Harry Lauder, the well-known Scottish singer and comedian, also visited Tucson -- several times on his "farewell" tours each year. He was a humorous man and because of his phonograph records, which sold like hot cakes, he was a big draw. Once, during the time the Opera House was burned out, my dad rented the auditorium in the Safford School to present Harry Lauder. It was the largest auditorium in the city at the time besides the theatres. Since Lauder did not require much stage space, the school auditorium worked fine.
The Hungarian National Chorus was another attraction that played the Rialto during its heyday. This was a fantastic musical organization that at times sounded more like a giant organ rather than human voices.
Perhaps the best vocal group that has ever played Tucson, even to this day, was the Sistine Choir. There were nearly a hundred men and boys in this chorus which drew tremendous crowds for every performance. I'll never forget the pink cheeked youngsters who sang the tenor parts with voices that sounded almost like little girls. The rumor was that some of the choir were eunuchs, which enabled them to retain the high pitched voices. In any event, they were great and provided the Old Pueblo with unforgettable entertainment.
All these events made the theatre a fun place to work. There was never a dull moment, although at times business was pretty dull. The hours were long. I never spent a night at home for years and years unless I was sick, and I think that I missed one night in something like fifteen years for that reason.
Every night after closing the box office, always at 10 o'clock, I'd check out the cashier, sack up the money and carry it down to the Opera House where we had a large safe. The Rialto had a dinky safe that was used only for keeping small amounts of cash. Many, many nights I would walk down Congress Street from the Rialto to the Opera House, with a sack full of money, up to $1,000 to $1,500 in silver and bills, wrapped in newspapers like a bundle of meat or bread. Never once was I accosted, nor did I worry about such a thing. The streets were as safe as your backyard.
In those days, everyone carried silver dollars and half dollars. It was not uncommon to have half of the daily receipts in silver dollars and other silver coins. We even got quite a few gold pieces also. In the West everyone preferred silver.
Right after I went to work full-time running the theatres, I became acquainted with a well-known press agent who traveled as an advance man for Metro Goldwyn Mayer road show films. I had first met him several years before when he came through Tucson a head of the film hit, The Four Horsemen of the Apocalypse, which made a star of Rudolph Valentino. Howard McBride was a very intelligent man and had had a pretty good education for the kind of job he had. He had studied the art of publicity and advertising. He gave me a lot of tips and encouraged me to continue my education in English and advertising. I bought a text book on advertising and read it avidly.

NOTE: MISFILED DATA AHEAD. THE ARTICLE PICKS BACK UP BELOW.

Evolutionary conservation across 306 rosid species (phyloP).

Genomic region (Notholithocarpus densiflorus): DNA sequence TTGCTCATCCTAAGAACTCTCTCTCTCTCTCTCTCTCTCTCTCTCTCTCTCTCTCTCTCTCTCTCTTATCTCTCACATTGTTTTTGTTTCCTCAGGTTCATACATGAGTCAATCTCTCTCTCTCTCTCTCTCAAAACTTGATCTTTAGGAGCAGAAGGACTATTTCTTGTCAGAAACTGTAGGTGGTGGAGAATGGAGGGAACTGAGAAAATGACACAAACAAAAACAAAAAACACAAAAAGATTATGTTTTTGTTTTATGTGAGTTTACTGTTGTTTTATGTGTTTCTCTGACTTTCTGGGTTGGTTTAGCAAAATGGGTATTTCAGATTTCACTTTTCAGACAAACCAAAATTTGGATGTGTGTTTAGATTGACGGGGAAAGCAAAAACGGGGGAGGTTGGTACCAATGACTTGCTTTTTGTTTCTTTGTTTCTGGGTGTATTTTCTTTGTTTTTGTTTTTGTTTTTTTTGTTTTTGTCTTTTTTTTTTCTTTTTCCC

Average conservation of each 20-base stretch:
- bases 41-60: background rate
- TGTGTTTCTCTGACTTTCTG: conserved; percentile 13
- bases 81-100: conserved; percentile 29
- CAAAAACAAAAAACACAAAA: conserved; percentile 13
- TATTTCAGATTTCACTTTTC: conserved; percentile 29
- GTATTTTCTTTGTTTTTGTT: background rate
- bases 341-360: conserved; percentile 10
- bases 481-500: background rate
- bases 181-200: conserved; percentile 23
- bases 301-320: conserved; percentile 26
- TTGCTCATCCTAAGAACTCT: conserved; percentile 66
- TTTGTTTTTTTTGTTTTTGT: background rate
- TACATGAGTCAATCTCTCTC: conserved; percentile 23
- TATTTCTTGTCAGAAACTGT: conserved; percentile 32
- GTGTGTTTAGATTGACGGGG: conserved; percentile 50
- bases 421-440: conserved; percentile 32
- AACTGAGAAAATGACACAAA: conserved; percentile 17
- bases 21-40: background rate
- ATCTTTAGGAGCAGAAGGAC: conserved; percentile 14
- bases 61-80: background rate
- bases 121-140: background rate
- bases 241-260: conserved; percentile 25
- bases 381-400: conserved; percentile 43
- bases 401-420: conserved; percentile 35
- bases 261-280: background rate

A couple of years later, the University of Arizona established its first advertising course under the professorship of Dr. "Foggy" Woods, who got that name for a good reason: he knew as much about advertising at the time, as did the madam who ran Stevens Room in Tucson. I signed up for the course. He announced that the textbook (the one I had read) would be available at the university book store in a couple of weeks.
When the class convened for the second time, I took the book with me and he told me that he had never seen it before and that, if I had read it, I knew more than he did about advertising, and he would just as soon not have me in the class. I went a few times, but realized that, while he was called "Foggy" for a good reason, he definitely was not a liar. His knowledge regarding advertising was zilch!
However, the journalism course was another matter. The University of Arizona offered its first class in journalism about 1926 or 1927 and I enrolled as a special student. I have forgotten who the professor was, but he was good, and I learned a great deal about writing news releases and publicity stories. I guess in my lifetime, I've written several thousand stories and articles for newspapers.
Theatre people and newspaper people always seemed to have an empathy for each other. I knew every writer on both Tucson papers intimately, and we had many good times together. They were always welcome as guests to any of our shows, except the road shows where we had to account for every ticket.
Howard McBride had a distinct influence on my life, making me realize that even in the theatre business it was an advantage to have some education on certain subjects. He later retired from the road and owned a couple of theatres in Spokane, where he died a few years ago.